The Galaxy Note was, just a wee bit big to be considered a phone. Why not make it bigger and call it a straight-up tablet? Add on some Wacom stylus tech, bump up the specs — be our guest!
What Is It?
Samsung's new flagship: A 10.1-inch Android tablet with a stylus and Wacom technology.
Who's it For?
Graphic designers. People who want to use a more advanced stylus with their tablet.
Shiny plastic back, with cameras on front and back, a micro SD card slot, an IR blaster, and stylus that tucks inside.
The Note 10.1 has a ton of functions — split-screen apps, mini-apps, and the S Pen. It runs Ice Cream Sandwich with Samsung's heavy, unintuitive TouchWiz skin.
The Best Part
Surprisingly, the speakers. Samsung has put the loud, clear speakers in the best location for a tablet — on the front and high up, ensuring the sound won't be muffled.
The S Note app could have set this tablet apart, but it's a failure. On the handwriting-to-text feature, only really large letters come out clearly, so you get three or four words per line. It doesn't always ignore your palm resting on it while you write. You accidentally close out of the app, move the cursor unintentionally, or just stop writing. In landscape mode, there are gigantic spaces on both sides.
This Is Weird...
The new 1.4 GHz quad-core Exynos processor does a great job with heavy games, but it stutters and jumps when simply scrolling through the desktop or app drawer. Even 2GB of RAM can't save it.
- The S Pen's design is better than the S Pen on the Note phone. It's thicker, like a real pen, so it's easier to grip. But you still accidentally hit the button.
- The tablet ships with an optimised version of Adobe's Photoshop Touch. It takes advantage of the S Pen's pressure sensitivity, which you can use to control brush size or opacity. It really is a terrific program, and that plus the S Pen will probably be a bit draw for the artistically inclined.
- Samsung licensed some Wacom technology for the screen to give it 24 1024 levels of pressure sensitivity. However, it still seems to make large jumps in pressure. It also misses a ton of presses (both with the S Pen and with your finger), leading to broken lines, typos, and dead video game characters.
- Killer battery life. With moderate use, you'll be going several days between charges, no problem.
- Samsung has carried over a lot of features from the Galaxy S III. Things like SmartStay, AllShare Play, and the floating video module have made the jump.
- The user experience is a mess — whereas the Galaxy S III tries too hard, the Note 10.1 goes further, with a cluttered, confusing, and inconsistent interface.
- The IR blaster is such a killer feature. All tablets should have one. With the excellent Peel app, you can use the tablet as a remote to control your TV, DVD players, DVR, receiver, everything. You can even set up macros to switch into "movie mode," or "gaming mode," or "music mode." It's super convenient.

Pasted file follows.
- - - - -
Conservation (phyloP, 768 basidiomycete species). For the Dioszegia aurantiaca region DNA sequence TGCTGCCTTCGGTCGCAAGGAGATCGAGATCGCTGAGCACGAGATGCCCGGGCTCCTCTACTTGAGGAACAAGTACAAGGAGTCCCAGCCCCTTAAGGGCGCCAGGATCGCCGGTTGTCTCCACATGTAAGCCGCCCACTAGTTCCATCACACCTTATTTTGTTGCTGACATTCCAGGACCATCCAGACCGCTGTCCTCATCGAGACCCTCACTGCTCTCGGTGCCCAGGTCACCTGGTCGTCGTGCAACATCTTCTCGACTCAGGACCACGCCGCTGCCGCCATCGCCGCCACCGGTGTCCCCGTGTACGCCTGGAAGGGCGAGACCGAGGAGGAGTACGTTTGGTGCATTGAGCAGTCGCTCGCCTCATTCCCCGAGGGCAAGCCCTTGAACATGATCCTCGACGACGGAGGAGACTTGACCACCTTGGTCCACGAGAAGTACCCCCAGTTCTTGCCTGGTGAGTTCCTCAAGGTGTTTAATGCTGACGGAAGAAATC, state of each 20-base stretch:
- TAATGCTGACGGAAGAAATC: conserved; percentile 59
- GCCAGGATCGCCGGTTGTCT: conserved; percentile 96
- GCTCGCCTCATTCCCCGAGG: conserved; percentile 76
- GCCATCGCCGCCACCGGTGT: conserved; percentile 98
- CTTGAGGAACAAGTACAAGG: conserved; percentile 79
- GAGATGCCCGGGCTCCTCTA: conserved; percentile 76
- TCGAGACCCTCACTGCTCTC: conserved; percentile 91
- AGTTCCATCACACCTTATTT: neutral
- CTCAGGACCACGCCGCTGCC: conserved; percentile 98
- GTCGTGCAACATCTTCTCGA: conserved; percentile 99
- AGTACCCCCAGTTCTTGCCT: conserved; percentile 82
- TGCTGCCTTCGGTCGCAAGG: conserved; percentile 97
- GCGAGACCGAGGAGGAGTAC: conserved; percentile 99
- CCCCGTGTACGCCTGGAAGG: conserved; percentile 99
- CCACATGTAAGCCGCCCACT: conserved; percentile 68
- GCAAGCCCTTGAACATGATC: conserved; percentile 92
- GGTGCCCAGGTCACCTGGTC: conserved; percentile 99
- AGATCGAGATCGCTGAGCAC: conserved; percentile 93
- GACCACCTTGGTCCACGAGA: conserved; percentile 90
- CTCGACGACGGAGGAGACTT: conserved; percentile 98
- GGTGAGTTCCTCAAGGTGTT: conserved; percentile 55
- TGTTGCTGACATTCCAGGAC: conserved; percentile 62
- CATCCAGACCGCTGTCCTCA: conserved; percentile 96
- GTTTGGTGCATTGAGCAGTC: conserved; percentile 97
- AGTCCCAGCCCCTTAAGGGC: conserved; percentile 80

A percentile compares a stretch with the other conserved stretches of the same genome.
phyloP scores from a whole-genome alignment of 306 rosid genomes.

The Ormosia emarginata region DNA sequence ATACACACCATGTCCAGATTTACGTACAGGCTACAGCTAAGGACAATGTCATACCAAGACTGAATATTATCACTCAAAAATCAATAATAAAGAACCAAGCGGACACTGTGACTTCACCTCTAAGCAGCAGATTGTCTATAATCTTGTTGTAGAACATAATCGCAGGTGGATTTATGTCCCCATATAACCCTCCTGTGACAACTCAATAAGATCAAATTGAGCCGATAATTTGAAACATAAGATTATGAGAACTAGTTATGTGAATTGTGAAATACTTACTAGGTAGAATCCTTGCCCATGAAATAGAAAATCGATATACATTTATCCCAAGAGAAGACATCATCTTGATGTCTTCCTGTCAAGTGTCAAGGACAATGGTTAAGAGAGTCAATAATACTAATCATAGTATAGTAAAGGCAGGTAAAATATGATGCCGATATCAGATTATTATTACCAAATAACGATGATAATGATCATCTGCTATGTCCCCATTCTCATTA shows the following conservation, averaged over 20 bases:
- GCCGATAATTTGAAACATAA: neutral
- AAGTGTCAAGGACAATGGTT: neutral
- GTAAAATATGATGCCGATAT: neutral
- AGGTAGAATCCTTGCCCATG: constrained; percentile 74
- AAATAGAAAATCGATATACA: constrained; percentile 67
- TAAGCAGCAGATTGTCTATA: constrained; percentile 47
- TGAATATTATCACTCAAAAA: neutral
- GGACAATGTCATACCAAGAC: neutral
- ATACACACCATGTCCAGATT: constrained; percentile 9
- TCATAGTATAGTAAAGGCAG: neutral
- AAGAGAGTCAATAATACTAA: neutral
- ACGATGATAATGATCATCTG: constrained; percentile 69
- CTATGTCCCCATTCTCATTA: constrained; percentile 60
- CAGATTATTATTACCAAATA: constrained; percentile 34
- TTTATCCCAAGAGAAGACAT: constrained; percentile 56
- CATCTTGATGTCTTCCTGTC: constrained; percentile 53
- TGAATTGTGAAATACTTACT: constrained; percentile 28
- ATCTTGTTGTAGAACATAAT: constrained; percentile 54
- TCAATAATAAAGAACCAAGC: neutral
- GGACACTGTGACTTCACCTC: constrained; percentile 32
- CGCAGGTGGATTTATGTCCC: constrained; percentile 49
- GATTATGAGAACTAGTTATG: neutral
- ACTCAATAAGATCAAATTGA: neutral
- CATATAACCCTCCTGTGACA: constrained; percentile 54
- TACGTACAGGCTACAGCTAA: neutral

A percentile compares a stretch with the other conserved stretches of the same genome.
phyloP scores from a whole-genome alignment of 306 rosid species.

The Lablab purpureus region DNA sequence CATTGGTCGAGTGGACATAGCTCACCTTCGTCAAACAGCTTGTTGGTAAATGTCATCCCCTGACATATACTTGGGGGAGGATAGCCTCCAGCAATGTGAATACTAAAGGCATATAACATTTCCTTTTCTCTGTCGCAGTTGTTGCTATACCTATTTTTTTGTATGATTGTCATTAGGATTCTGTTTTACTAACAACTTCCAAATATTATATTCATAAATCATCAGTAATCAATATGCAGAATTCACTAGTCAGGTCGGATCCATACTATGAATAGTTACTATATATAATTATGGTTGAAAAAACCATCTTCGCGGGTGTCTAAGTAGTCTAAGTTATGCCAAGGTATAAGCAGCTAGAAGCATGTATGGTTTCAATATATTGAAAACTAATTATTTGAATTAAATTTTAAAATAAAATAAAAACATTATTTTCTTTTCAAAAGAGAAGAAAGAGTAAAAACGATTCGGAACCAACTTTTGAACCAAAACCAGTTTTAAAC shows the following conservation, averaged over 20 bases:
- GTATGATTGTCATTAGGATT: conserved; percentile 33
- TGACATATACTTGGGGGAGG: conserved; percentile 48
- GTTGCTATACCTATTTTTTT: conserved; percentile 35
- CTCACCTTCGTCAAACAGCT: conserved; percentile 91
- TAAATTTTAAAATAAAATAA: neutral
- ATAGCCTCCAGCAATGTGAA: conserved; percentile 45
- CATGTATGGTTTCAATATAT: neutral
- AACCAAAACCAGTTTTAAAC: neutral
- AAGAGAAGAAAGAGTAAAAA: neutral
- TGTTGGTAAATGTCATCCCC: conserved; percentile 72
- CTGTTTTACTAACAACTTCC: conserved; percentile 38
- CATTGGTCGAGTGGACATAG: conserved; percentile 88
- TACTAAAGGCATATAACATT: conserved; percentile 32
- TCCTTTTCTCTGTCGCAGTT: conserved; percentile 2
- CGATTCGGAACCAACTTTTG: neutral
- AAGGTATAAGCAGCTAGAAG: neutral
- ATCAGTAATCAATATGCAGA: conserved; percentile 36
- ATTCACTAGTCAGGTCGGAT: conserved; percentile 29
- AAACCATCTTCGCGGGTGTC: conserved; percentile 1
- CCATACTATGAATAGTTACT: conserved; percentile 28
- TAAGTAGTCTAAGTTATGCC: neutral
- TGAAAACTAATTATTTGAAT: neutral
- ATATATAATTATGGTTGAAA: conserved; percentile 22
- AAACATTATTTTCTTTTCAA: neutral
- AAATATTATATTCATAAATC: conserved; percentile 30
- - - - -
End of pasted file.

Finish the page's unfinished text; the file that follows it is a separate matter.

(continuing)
- The ability to split the screen into two apps is genuinely extremely useful in some situations. It's not exactly an original idea *coughWindows7cough*, but it's welcome. (This only works with seven pre-installed apps.)
- The 1280x800 screen is extremely bright. Definitely readable in daylight. Unfortunately, it looks rather low-res next to the current generation iPad, the Nexus 7, or even the Acer Iconia A700
- The built-in keyboard is customisable, so it's easy to switch between a large qwerty, a split keyboard, or a floating keyboard. Unfortunately, the screen's sensitivity problems lead to typos. Pity.
- The most popular accessory is likely to be the Book Cover. It's nice and thin, but it's a bit slippery. The magnets designed to keep it up are too weak to keep it from collapsing while you type on it.
- The Note 10.1 is actually thinner and lighter than the current generation iPad, but because of the paneling, it seems thicker. An unfortunate optical illusion.
Should You Buy It?
No. The only possible exception would be a graphic designer absolutely convinced that the S Pen can be tamed. Even then, go to your local retailer and give it a good try first. At a $US500 starting price (no Australian price or release date yet, unfortunately), this is a very clear pass for everyone else. The Nexus 7 is only $249, and provides a vastly more enjoyable user experience. Simply put, the majority of things on this device don't work as well as they are supposed to.
Samsung makes a lot of good stuff, and that's why something like this is so disappointing. We expect better from them. Samsung's software designers are behind compared to Google's Matias Duarte. Make great hardware, let Android do its thing, and the company can have a big hit. But a cluttered tablet that you can barely type on isn't going to do it.
We're going to be spending more time with it and it will be featured in our upcoming Battlemodo. If it shows signs of improvement (either through software updates, or just through us warming to it) we'll let you know. Samsung has promised an update to Jelly Bean before the year is over. We'll see if that does it any favours.
• Network: Wi-Fi
• OS: Android 4.0
• CPU: 1.4-GHz quad-core Exynos processor
• Screen: 10.1-inch 1280x800 pixel LCD
• RAM: 2GB
• Storage: 16GB or 32GB + up to 64GB microSD
• Camera: 5MP rear / 1.9MP front
• Battery: 700 mAh Li-Po
• Price: $US500 for 16GB, $US550 for 32GB, no Australian release date or pricing yet
• Giz Rank: 2.5 stars
The Galaxy Note 10.1 will be available starting August 16 in white or grey in the US.